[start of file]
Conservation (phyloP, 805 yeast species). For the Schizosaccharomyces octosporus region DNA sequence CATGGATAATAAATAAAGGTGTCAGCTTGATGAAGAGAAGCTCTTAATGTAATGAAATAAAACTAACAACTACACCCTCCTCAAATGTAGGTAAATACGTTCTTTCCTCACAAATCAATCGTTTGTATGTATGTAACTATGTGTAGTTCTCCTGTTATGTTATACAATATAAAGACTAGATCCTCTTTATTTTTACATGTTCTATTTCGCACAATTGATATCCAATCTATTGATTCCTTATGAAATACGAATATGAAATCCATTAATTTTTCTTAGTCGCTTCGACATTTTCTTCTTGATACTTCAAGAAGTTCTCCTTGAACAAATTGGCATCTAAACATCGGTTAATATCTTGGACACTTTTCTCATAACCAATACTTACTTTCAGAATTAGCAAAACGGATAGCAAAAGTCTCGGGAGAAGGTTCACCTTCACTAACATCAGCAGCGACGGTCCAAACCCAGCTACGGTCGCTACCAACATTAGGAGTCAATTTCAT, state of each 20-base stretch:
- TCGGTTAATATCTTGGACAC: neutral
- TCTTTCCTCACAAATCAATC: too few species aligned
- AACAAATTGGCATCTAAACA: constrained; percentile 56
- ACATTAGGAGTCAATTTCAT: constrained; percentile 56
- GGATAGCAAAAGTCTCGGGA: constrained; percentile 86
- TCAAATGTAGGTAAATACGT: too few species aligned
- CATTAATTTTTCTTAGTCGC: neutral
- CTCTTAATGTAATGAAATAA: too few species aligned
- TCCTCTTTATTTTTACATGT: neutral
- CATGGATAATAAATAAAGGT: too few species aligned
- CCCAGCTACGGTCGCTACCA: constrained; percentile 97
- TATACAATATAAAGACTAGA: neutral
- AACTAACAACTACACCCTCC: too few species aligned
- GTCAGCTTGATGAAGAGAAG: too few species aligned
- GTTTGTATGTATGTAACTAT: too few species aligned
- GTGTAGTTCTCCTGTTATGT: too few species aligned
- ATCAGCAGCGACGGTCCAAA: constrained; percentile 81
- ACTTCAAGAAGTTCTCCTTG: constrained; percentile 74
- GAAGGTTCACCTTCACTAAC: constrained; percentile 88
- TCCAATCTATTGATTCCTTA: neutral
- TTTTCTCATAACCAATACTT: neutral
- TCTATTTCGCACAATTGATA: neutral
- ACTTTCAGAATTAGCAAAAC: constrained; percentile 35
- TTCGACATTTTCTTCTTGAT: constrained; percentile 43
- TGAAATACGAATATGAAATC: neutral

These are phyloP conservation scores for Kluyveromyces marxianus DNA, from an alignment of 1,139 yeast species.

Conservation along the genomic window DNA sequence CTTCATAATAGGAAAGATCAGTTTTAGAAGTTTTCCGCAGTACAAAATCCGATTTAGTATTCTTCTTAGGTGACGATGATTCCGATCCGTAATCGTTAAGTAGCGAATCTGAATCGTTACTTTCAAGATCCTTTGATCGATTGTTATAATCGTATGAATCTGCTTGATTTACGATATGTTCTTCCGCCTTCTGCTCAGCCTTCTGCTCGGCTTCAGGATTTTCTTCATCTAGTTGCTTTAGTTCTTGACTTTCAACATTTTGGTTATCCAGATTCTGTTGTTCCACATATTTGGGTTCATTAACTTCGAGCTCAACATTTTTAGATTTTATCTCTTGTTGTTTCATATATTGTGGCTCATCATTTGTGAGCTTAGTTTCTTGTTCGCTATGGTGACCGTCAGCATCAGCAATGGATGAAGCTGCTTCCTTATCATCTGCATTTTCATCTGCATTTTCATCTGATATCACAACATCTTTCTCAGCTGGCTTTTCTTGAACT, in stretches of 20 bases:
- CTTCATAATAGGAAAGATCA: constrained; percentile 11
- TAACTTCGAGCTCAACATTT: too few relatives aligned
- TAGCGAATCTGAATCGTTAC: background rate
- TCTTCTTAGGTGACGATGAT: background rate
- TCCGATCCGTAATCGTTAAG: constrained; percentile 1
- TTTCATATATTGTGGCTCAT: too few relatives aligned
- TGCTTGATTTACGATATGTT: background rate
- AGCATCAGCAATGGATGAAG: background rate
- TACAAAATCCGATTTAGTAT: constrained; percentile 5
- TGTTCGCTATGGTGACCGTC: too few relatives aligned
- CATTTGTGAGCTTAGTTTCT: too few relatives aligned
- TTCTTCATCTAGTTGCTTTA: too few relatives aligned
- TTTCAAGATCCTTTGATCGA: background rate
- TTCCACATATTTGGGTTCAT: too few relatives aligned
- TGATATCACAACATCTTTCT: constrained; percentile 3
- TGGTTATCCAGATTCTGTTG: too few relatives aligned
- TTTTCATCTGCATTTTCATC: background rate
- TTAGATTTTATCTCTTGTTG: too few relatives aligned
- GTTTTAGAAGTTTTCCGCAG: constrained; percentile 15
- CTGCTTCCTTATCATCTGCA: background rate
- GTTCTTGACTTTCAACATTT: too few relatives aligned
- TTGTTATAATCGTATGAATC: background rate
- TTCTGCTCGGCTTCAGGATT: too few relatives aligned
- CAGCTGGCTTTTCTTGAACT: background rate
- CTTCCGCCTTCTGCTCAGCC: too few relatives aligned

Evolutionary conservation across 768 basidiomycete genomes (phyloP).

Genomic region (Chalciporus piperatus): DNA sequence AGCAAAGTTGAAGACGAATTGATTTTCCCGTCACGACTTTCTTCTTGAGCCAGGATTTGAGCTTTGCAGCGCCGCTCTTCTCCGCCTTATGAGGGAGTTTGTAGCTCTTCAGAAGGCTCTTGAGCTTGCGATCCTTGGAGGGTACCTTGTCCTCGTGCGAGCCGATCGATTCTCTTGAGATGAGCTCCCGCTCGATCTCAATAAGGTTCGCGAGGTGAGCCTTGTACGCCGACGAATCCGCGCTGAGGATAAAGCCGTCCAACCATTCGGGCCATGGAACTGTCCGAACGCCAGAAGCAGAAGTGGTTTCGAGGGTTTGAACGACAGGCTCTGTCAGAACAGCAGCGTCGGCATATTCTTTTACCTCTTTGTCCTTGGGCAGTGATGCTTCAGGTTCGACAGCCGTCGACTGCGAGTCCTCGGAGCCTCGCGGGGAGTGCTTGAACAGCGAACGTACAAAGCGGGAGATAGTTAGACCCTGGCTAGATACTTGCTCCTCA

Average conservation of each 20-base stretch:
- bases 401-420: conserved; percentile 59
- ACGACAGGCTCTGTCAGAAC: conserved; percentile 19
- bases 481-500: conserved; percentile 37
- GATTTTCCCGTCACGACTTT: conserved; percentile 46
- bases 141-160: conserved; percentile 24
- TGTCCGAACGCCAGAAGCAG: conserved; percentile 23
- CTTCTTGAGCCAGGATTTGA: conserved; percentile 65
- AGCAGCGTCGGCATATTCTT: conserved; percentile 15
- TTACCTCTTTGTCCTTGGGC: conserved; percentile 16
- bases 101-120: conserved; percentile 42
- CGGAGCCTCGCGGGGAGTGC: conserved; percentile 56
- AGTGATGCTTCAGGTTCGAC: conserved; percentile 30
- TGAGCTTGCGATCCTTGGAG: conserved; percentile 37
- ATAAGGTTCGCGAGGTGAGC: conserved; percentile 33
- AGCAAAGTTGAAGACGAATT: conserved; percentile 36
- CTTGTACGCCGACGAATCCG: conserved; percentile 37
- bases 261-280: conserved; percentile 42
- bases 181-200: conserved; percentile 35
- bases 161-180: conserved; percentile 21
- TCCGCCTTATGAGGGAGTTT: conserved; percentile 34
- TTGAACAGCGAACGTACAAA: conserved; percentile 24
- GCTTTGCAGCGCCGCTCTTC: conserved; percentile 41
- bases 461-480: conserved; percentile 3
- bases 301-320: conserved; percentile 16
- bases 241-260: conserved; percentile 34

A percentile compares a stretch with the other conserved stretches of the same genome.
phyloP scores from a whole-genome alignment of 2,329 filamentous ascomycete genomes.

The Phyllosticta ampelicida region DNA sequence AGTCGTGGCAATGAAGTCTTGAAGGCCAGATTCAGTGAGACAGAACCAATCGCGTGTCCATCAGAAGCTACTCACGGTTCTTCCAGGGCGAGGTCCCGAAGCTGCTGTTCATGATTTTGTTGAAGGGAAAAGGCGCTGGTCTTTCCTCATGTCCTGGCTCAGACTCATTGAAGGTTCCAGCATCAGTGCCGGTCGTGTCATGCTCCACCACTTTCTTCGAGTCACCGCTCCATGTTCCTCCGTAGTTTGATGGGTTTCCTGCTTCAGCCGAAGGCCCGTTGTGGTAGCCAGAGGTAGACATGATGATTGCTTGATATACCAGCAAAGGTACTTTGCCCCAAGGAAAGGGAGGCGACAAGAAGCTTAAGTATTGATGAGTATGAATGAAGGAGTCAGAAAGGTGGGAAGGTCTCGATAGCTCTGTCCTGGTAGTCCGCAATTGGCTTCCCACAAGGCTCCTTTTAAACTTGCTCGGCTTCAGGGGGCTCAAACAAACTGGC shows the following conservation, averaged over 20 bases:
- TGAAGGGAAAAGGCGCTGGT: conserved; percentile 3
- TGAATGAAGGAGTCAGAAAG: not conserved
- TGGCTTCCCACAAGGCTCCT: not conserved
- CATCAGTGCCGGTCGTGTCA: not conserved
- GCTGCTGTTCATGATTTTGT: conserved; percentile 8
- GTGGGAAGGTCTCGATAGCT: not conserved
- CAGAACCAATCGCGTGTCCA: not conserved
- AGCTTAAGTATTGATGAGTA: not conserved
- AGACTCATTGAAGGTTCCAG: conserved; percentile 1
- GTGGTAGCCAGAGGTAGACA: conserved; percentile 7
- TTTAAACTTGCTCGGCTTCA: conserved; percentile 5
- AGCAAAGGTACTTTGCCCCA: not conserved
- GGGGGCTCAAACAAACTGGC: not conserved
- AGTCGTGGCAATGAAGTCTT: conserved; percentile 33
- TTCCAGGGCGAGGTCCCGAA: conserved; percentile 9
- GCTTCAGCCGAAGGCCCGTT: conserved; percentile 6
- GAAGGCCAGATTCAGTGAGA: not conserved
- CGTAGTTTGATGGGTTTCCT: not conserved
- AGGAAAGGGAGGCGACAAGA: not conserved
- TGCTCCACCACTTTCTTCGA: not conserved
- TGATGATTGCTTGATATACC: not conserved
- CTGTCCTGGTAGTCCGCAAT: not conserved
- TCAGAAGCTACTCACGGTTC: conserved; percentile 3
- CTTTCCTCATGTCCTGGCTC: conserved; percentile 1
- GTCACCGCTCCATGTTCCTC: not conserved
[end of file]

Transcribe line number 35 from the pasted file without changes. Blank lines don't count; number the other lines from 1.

- TGCTTGATTTACGATATGTT: background rate